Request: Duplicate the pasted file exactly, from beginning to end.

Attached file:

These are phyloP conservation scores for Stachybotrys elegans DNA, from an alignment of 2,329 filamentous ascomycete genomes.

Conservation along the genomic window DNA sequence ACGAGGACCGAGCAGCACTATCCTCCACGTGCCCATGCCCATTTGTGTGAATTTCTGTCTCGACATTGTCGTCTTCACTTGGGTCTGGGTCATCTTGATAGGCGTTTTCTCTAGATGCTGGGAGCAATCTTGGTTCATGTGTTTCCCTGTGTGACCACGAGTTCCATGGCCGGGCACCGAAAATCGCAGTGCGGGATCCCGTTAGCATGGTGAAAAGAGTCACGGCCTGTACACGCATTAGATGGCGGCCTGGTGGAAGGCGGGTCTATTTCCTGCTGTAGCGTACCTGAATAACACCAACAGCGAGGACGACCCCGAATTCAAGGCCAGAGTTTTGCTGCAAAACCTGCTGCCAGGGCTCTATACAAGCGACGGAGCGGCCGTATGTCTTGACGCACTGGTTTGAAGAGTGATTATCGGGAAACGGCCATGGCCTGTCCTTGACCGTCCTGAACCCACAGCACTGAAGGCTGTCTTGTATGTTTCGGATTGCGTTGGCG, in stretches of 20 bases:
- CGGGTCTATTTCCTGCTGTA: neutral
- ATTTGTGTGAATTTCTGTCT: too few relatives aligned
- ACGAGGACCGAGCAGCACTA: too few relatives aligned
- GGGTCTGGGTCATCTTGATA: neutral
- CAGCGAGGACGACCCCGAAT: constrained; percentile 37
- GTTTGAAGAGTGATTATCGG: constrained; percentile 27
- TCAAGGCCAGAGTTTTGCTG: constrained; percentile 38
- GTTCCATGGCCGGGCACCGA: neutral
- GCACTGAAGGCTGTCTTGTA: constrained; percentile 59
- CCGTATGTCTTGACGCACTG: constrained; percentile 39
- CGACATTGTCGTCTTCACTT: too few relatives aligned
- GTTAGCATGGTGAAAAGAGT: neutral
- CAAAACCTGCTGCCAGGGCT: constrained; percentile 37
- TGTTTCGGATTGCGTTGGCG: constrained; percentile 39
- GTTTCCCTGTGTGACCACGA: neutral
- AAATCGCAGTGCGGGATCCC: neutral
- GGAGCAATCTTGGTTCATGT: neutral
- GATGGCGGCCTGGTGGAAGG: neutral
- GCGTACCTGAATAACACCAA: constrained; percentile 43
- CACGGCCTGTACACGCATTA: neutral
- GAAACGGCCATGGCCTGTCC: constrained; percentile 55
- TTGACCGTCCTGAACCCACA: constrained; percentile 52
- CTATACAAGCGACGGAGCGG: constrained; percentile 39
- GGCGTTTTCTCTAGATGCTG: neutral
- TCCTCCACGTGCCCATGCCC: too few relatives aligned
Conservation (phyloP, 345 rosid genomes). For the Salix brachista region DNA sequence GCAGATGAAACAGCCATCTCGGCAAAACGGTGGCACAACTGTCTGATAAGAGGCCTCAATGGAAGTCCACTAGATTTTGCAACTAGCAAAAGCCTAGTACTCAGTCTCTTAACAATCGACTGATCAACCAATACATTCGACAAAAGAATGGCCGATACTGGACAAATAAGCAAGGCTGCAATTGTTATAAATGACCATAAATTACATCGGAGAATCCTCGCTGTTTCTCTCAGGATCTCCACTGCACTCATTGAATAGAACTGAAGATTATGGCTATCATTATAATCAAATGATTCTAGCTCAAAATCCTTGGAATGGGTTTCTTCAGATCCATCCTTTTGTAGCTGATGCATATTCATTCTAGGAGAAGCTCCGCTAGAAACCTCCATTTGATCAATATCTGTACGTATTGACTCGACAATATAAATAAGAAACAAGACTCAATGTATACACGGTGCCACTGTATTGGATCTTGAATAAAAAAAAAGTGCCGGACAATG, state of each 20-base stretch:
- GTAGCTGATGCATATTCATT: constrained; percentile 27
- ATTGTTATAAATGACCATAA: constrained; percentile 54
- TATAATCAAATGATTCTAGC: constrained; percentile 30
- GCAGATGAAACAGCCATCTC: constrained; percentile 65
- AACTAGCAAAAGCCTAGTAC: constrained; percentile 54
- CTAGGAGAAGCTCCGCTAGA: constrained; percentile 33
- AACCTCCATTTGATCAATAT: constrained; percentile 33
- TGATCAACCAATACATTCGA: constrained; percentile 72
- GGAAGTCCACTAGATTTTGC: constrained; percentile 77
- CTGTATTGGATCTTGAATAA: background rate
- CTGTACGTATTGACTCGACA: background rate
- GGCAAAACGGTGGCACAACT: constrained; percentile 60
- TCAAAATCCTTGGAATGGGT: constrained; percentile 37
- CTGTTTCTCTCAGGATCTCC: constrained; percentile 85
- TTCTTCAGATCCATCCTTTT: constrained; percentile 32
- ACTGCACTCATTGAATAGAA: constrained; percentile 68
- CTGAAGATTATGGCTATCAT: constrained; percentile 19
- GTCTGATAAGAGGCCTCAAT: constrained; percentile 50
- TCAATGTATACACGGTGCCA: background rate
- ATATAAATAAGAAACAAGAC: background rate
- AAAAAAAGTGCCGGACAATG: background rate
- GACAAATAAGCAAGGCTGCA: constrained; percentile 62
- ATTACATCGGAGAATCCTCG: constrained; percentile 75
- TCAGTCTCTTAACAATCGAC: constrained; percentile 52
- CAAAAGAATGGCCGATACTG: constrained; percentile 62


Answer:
These are phyloP conservation scores for Stachybotrys elegans DNA, from an alignment of 2,329 filamentous ascomycete genomes.

Conservation along the genomic window DNA sequence ACGAGGACCGAGCAGCACTATCCTCCACGTGCCCATGCCCATTTGTGTGAATTTCTGTCTCGACATTGTCGTCTTCACTTGGGTCTGGGTCATCTTGATAGGCGTTTTCTCTAGATGCTGGGAGCAATCTTGGTTCATGTGTTTCCCTGTGTGACCACGAGTTCCATGGCCGGGCACCGAAAATCGCAGTGCGGGATCCCGTTAGCATGGTGAAAAGAGTCACGGCCTGTACACGCATTAGATGGCGGCCTGGTGGAAGGCGGGTCTATTTCCTGCTGTAGCGTACCTGAATAACACCAACAGCGAGGACGACCCCGAATTCAAGGCCAGAGTTTTGCTGCAAAACCTGCTGCCAGGGCTCTATACAAGCGACGGAGCGGCCGTATGTCTTGACGCACTGGTTTGAAGAGTGATTATCGGGAAACGGCCATGGCCTGTCCTTGACCGTCCTGAACCCACAGCACTGAAGGCTGTCTTGTATGTTTCGGATTGCGTTGGCG, in stretches of 20 bases:
- CGGGTCTATTTCCTGCTGTA: neutral
- ATTTGTGTGAATTTCTGTCT: too few relatives aligned
- ACGAGGACCGAGCAGCACTA: too few relatives aligned
- GGGTCTGGGTCATCTTGATA: neutral
- CAGCGAGGACGACCCCGAAT: constrained; percentile 37
- GTTTGAAGAGTGATTATCGG: constrained; percentile 27
- TCAAGGCCAGAGTTTTGCTG: constrained; percentile 38
- GTTCCATGGCCGGGCACCGA: neutral
- GCACTGAAGGCTGTCTTGTA: constrained; percentile 59
- CCGTATGTCTTGACGCACTG: constrained; percentile 39
- CGACATTGTCGTCTTCACTT: too few relatives aligned
- GTTAGCATGGTGAAAAGAGT: neutral
- CAAAACCTGCTGCCAGGGCT: constrained; percentile 37
- TGTTTCGGATTGCGTTGGCG: constrained; percentile 39
- GTTTCCCTGTGTGACCACGA: neutral
- AAATCGCAGTGCGGGATCCC: neutral
- GGAGCAATCTTGGTTCATGT: neutral
- GATGGCGGCCTGGTGGAAGG: neutral
- GCGTACCTGAATAACACCAA: constrained; percentile 43
- CACGGCCTGTACACGCATTA: neutral
- GAAACGGCCATGGCCTGTCC: constrained; percentile 55
- TTGACCGTCCTGAACCCACA: constrained; percentile 52
- CTATACAAGCGACGGAGCGG: constrained; percentile 39
- GGCGTTTTCTCTAGATGCTG: neutral
- TCCTCCACGTGCCCATGCCC: too few relatives aligned
Conservation (phyloP, 345 rosid genomes). For the Salix brachista region DNA sequence GCAGATGAAACAGCCATCTCGGCAAAACGGTGGCACAACTGTCTGATAAGAGGCCTCAATGGAAGTCCACTAGATTTTGCAACTAGCAAAAGCCTAGTACTCAGTCTCTTAACAATCGACTGATCAACCAATACATTCGACAAAAGAATGGCCGATACTGGACAAATAAGCAAGGCTGCAATTGTTATAAATGACCATAAATTACATCGGAGAATCCTCGCTGTTTCTCTCAGGATCTCCACTGCACTCATTGAATAGAACTGAAGATTATGGCTATCATTATAATCAAATGATTCTAGCTCAAAATCCTTGGAATGGGTTTCTTCAGATCCATCCTTTTGTAGCTGATGCATATTCATTCTAGGAGAAGCTCCGCTAGAAACCTCCATTTGATCAATATCTGTACGTATTGACTCGACAATATAAATAAGAAACAAGACTCAATGTATACACGGTGCCACTGTATTGGATCTTGAATAAAAAAAAAGTGCCGGACAATG, state of each 20-base stretch:
- GTAGCTGATGCATATTCATT: constrained; percentile 27
- ATTGTTATAAATGACCATAA: constrained; percentile 54
- TATAATCAAATGATTCTAGC: constrained; percentile 30
- GCAGATGAAACAGCCATCTC: constrained; percentile 65
- AACTAGCAAAAGCCTAGTAC: constrained; percentile 54
- CTAGGAGAAGCTCCGCTAGA: constrained; percentile 33
- AACCTCCATTTGATCAATAT: constrained; percentile 33
- TGATCAACCAATACATTCGA: constrained; percentile 72
- GGAAGTCCACTAGATTTTGC: constrained; percentile 77
- CTGTATTGGATCTTGAATAA: background rate
- CTGTACGTATTGACTCGACA: background rate
- GGCAAAACGGTGGCACAACT: constrained; percentile 60
- TCAAAATCCTTGGAATGGGT: constrained; percentile 37
- CTGTTTCTCTCAGGATCTCC: constrained; percentile 85
- TTCTTCAGATCCATCCTTTT: constrained; percentile 32
- ACTGCACTCATTGAATAGAA: constrained; percentile 68
- CTGAAGATTATGGCTATCAT: constrained; percentile 19
- GTCTGATAAGAGGCCTCAAT: constrained; percentile 50
- TCAATGTATACACGGTGCCA: background rate
- ATATAAATAAGAAACAAGAC: background rate
- AAAAAAAGTGCCGGACAATG: background rate
- GACAAATAAGCAAGGCTGCA: constrained; percentile 62
- ATTACATCGGAGAATCCTCG: constrained; percentile 75
- TCAGTCTCTTAACAATCGAC: constrained; percentile 52
- CAAAAGAATGGCCGATACTG: constrained; percentile 62